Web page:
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GUI Graphics Software Ubuntu Upgrades Linux

Ubuntu Still Aims For Wayland in Quantal Quetzal 230

Posted by timothy
from the hard-to-please-everyone dept.
jones_supa writes "While there's still more than one month until the Ubuntu 12.10 feature freeze, Ubuntu developers continue to work towards their tight schedule of having Wayland serve as the compositor for the Quantal Quetzal release due out in October. Canonical's intends to provide smooth transitions from boot to shutdown. Wayland is also used for session switching and other operations, avoiding traditional VT switching, providing a consistent monitor layout, using the greeter as the lock screen, ensuring that locked sessions are actually secure from displaying, and showing the greeter while the session loads. Phoronix remains skeptical about Ubuntu making the deadline."
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Ubuntu Still Aims For Wayland in Quantal Quetzal

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  • by Anonymous Coward on Tuesday July 10, 2012 @10:24AM (#40601743)

    Ubuntu is sparking a new 'unix war', dividing the linux ecosystem. It first pushed hard for its own Unity now with Wayland that breaks all current X apps. Theyr'e only in it for themselves.

    Without X we will lose network transparency among many other great features. Let's not even mention the lack of gpu support to say the least.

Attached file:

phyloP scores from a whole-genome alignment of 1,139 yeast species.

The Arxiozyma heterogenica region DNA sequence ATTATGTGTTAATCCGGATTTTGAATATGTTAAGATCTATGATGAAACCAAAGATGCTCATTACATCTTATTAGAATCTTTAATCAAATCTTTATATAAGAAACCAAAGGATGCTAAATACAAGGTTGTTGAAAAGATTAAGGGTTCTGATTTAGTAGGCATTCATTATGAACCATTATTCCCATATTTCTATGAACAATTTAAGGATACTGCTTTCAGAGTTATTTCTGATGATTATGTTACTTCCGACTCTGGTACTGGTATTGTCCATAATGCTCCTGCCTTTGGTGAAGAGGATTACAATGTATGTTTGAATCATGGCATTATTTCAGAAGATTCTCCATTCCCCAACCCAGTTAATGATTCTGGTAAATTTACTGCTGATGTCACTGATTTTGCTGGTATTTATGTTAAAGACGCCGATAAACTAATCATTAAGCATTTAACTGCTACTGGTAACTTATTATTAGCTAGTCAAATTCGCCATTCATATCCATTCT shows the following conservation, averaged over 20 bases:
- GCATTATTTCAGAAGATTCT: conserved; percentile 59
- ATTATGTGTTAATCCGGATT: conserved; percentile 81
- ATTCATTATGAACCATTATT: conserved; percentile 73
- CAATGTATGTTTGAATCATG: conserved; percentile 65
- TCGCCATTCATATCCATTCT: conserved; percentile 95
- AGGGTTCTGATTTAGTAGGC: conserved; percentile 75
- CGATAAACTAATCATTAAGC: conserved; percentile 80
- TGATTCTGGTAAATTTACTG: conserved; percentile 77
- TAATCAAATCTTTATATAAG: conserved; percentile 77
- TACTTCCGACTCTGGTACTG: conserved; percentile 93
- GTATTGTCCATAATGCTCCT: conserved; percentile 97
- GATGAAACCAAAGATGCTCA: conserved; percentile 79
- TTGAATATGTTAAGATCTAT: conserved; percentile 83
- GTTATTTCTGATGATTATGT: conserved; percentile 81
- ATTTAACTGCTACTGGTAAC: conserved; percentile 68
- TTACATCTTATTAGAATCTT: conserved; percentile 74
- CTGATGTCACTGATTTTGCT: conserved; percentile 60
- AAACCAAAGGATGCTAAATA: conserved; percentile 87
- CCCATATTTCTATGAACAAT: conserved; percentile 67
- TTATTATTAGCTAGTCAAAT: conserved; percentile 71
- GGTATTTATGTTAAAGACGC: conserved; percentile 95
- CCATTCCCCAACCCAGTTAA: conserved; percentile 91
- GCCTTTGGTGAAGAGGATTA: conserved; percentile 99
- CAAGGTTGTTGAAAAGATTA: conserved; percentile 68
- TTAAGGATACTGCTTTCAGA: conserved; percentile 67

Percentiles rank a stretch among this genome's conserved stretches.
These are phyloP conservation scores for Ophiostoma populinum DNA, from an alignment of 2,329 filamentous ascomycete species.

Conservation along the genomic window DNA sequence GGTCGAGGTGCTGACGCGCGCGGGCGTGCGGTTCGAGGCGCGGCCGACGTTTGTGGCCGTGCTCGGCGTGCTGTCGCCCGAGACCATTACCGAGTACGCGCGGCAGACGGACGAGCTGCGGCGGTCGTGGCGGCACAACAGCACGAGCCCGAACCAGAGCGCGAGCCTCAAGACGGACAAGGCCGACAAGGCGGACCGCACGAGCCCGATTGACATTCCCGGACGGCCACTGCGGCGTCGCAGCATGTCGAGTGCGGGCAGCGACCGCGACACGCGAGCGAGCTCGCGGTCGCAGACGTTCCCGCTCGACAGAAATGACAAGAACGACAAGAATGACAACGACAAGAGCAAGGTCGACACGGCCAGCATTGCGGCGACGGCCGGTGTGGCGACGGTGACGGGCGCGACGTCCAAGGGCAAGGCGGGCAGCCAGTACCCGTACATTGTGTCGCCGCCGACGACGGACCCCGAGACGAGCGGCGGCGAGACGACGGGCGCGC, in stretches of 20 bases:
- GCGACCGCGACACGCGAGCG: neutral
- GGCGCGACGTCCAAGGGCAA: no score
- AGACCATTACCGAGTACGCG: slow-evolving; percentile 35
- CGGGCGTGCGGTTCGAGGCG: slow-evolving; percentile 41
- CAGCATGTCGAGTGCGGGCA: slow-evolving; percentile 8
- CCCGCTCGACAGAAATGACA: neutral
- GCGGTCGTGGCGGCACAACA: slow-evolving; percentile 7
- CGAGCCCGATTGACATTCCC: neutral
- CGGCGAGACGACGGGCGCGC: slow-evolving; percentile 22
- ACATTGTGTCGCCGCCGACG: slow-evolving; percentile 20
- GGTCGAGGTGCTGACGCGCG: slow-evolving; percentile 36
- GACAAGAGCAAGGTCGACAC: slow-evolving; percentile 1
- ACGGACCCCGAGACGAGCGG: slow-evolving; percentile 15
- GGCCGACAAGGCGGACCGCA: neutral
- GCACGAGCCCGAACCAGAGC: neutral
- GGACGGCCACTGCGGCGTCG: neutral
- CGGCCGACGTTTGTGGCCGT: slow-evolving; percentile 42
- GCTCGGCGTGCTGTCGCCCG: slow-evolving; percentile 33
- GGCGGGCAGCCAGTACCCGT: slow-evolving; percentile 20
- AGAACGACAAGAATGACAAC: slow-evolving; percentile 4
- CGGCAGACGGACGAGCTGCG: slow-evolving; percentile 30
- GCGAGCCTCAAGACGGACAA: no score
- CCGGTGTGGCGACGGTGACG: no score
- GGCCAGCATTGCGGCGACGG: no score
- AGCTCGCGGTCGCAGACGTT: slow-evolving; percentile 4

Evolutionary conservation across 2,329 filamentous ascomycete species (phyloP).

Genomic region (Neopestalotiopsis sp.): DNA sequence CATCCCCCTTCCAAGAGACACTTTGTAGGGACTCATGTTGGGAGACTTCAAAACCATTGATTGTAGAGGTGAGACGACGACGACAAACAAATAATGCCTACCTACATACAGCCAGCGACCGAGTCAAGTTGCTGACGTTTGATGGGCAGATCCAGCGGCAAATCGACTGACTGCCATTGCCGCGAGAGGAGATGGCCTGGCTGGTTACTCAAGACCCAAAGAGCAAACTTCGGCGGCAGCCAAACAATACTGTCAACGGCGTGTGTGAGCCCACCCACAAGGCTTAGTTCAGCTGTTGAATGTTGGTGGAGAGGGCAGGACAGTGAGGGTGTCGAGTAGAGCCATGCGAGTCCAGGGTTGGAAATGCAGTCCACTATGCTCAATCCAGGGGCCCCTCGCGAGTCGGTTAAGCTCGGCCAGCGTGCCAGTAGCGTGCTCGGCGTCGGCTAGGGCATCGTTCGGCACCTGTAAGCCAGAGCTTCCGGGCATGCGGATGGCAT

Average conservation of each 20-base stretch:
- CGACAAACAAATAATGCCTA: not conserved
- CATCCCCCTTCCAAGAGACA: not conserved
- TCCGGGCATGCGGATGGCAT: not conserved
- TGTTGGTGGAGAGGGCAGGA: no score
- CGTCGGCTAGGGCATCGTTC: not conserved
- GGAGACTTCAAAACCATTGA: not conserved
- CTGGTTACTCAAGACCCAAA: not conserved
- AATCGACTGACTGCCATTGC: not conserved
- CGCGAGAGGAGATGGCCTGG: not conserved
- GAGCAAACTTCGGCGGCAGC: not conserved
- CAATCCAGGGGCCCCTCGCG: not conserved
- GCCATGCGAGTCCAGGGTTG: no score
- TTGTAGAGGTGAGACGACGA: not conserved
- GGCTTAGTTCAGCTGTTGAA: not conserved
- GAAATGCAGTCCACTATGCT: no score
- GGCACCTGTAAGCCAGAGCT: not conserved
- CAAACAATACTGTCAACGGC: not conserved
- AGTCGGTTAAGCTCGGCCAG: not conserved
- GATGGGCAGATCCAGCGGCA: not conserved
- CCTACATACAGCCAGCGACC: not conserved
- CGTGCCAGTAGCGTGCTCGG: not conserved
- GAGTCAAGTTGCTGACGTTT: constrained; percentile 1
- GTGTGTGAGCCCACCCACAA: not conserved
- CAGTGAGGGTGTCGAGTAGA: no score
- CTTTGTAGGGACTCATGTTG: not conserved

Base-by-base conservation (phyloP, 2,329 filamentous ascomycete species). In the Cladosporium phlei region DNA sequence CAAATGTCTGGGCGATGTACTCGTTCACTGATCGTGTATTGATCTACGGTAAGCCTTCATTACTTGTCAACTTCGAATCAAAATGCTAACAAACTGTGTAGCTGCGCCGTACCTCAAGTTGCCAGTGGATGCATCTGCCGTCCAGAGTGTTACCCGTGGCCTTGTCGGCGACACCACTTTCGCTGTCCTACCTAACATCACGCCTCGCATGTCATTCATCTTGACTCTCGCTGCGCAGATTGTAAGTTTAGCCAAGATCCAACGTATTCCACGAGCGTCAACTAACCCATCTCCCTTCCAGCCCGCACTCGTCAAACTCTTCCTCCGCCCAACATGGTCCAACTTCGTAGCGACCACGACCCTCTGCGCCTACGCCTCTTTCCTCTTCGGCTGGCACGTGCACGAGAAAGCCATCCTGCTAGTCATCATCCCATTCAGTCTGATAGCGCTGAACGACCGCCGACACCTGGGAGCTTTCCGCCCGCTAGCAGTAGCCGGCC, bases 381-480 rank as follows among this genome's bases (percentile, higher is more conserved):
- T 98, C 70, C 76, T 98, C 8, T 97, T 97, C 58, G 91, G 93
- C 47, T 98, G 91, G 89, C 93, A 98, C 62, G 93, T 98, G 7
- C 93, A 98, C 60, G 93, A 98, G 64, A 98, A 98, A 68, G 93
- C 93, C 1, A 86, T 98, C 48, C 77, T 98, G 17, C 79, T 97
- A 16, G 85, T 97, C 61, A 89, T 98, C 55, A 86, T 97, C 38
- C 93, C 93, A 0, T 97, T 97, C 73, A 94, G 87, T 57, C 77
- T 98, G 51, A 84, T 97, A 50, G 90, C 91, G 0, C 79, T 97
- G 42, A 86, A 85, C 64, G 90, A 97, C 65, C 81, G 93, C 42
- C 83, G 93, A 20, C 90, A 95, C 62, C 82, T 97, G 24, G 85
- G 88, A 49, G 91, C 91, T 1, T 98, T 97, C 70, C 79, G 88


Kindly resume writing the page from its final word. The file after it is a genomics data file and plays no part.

• by Anonymous Coward on Tuesday July 10, 2012 @10:57AM (#40602047)

    X will function as an add-on to wayland,

    Yes, but this breaks the current seamless integration of remote and local apps that we have today. Presently, this works even for OpenGL based applications (although obviously slower over a network - but they run).

    Seamless remote/local app integration is a cornerstone of Unix-based systems going back to at least the 1980's. Breaking this is unacceptable.

  • by lindi (634828) on Tuesday July 10, 2012 @11:26AM (#40602399)

    We don't currently have seamless integration of remote and local apps. For example, there is no audio or freedesktop.org notifications for remote applications. I personally use xpra to get this seamless integration. Even though the name has "x" in it is not fundamentally tied to X protocols and will probably be easy to port to wayland. The data transmitted over network is compressed bitmap.

  • by Dog-Cow (21281) on Tuesday July 10, 2012 @11:33AM (#40602511)

    Today, no non-X app is network transparent. Tomorrow, no non-X app will be network transparent.

    If nothing is changing, how can something break?